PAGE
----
The TYR gene is responsible for the production of the pigment melanin. The stimulation of the gene’s performance can be achieved with biological agents. Depending on the amount of the applied agent the accumulated melanin can appear on a smaller (freckles) or larger (moles) scale.

It is also really interesting that a skin grown in the laboratory can be altered, which could result in interesting developments of material characteristics in the futures (elastic leather etc.). However, when the morphology of the skin is achieved, and it is tanned, it could look exactly like leather.

Was your choice, the idea of Alexander McQueen’s ‘Rebirth’, conditioned by the exploitation of genetic material around the world?

When I was researching old medical cases, I realised it was indeed the case. That kind of exploitation first happened in the medical field in the 1950 (Henrietta Lacks case) and later in the case of John Moore, where doctors extracted biological material from patients and ended up copyrighting and use the material for product developments (cures).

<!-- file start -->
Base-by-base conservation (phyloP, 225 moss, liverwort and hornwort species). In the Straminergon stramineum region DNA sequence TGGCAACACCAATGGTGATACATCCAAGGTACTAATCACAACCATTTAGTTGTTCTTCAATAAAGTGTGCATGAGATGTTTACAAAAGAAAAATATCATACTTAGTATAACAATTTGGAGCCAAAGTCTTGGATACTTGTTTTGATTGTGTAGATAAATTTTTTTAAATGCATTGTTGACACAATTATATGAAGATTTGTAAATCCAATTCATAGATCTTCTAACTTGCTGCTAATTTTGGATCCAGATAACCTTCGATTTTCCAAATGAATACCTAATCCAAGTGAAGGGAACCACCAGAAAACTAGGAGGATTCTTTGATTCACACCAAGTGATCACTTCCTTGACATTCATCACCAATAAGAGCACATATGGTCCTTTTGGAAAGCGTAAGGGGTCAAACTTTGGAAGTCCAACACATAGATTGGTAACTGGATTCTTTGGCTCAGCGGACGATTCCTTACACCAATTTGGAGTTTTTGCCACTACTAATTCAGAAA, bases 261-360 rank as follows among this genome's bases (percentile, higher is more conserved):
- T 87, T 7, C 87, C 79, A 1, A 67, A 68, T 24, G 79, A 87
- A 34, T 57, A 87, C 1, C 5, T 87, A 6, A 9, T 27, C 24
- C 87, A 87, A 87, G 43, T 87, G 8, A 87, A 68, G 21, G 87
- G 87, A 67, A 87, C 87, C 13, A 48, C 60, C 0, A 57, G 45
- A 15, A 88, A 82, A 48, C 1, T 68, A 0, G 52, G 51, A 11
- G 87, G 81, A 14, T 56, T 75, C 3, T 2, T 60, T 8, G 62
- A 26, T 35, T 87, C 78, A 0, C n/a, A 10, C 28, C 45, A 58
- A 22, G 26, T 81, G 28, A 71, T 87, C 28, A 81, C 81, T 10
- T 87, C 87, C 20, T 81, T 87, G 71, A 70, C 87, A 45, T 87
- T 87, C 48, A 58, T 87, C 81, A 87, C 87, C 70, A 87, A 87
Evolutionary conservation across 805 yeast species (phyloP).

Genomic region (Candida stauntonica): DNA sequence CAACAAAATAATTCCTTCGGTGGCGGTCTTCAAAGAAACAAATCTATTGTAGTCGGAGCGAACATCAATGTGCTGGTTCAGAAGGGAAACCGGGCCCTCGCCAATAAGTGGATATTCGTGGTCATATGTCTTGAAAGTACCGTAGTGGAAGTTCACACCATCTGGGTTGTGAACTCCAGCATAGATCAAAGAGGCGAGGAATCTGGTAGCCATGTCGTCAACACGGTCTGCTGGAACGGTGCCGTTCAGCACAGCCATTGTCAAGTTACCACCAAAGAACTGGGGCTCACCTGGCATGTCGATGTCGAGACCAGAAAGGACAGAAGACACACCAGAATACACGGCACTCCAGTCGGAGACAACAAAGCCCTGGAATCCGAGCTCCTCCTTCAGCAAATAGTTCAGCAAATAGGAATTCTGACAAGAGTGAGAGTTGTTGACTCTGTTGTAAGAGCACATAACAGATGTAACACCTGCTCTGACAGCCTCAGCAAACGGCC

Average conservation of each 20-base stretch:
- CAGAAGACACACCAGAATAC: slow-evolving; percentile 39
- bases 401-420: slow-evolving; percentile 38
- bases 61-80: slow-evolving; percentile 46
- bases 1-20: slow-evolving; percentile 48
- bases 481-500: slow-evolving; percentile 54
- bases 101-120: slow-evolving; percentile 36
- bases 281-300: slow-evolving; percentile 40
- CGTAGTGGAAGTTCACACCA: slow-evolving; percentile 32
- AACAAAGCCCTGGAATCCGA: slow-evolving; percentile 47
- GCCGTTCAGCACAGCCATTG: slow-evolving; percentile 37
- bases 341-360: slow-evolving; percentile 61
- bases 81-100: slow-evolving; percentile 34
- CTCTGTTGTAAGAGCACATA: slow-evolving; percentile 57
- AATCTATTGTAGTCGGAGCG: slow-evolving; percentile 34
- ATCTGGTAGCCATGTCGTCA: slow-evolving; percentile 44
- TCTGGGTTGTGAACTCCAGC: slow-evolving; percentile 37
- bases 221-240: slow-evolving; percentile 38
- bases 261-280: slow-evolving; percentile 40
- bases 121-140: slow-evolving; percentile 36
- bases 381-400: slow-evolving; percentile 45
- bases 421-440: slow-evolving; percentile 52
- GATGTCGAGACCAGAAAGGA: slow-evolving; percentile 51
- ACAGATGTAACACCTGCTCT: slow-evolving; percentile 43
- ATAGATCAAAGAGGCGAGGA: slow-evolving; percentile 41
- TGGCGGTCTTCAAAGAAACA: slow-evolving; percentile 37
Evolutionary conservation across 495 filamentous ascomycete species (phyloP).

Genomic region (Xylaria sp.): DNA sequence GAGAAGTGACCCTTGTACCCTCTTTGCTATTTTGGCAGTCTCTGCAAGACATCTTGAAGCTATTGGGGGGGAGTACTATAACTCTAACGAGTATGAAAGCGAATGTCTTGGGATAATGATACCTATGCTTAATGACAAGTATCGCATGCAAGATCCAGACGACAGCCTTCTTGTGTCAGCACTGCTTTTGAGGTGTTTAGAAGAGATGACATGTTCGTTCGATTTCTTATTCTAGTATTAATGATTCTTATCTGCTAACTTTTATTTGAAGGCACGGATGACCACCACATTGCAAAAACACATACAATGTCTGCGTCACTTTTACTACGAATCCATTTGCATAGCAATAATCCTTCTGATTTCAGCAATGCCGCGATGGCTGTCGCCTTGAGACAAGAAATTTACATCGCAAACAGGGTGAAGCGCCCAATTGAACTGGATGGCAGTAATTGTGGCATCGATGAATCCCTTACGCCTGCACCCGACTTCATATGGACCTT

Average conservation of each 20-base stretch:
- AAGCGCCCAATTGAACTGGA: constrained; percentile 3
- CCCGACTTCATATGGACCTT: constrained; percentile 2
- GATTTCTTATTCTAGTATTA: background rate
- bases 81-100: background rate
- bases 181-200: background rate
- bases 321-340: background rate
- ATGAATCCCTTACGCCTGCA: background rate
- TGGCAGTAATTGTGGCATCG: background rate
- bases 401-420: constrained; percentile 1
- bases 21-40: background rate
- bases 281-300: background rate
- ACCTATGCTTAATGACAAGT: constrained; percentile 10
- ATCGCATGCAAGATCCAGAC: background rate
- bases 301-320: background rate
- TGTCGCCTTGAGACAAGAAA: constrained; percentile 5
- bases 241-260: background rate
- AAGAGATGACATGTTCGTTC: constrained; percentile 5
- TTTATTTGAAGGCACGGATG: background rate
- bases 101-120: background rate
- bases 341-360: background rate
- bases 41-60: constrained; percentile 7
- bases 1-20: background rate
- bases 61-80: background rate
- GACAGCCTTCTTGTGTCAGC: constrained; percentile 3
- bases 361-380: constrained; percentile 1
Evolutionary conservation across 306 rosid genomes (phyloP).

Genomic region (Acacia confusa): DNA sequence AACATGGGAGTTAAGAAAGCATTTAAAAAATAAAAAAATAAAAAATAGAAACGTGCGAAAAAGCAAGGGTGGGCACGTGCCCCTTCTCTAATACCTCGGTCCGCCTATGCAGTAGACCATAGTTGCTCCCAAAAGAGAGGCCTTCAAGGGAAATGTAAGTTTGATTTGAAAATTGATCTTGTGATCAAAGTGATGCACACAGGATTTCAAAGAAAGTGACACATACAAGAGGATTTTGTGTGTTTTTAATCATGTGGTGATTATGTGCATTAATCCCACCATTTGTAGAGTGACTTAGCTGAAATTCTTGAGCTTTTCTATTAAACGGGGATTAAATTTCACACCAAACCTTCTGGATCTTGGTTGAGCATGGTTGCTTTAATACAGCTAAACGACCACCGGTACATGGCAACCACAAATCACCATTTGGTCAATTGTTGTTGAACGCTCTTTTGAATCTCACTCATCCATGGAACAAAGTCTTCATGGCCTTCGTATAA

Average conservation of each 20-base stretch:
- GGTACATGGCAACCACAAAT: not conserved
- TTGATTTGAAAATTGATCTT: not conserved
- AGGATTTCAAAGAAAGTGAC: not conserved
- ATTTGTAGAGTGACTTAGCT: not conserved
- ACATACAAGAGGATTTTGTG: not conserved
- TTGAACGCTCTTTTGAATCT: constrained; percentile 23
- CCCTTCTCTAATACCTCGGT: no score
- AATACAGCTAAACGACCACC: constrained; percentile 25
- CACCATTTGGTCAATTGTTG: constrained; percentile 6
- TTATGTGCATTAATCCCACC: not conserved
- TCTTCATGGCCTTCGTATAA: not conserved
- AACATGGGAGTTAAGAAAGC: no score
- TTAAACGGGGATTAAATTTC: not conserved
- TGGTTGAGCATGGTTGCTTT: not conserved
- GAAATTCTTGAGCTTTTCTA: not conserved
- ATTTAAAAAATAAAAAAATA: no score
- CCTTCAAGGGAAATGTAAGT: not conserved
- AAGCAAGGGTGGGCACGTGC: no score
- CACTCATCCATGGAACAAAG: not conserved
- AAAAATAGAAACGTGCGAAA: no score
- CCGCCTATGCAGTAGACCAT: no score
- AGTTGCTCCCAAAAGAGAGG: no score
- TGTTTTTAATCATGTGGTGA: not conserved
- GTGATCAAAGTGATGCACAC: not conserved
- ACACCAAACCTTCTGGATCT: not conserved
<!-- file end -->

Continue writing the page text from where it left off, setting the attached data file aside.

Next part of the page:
The final degree show display of the Pure Human project at Central Saint Martins.

Sadly, the patients never gave their consent for it, and neither did any of them receive any benefits from it. Today, the luxury industry is investing in biotechnology and it is fascinating to be at the intersection of the two fields. The trouble is, some of these products are developed from “leftovers” from surgical patients. As the patient is not expected to keep those kinds of materials, they belong to the institution executing the procedure on the patients.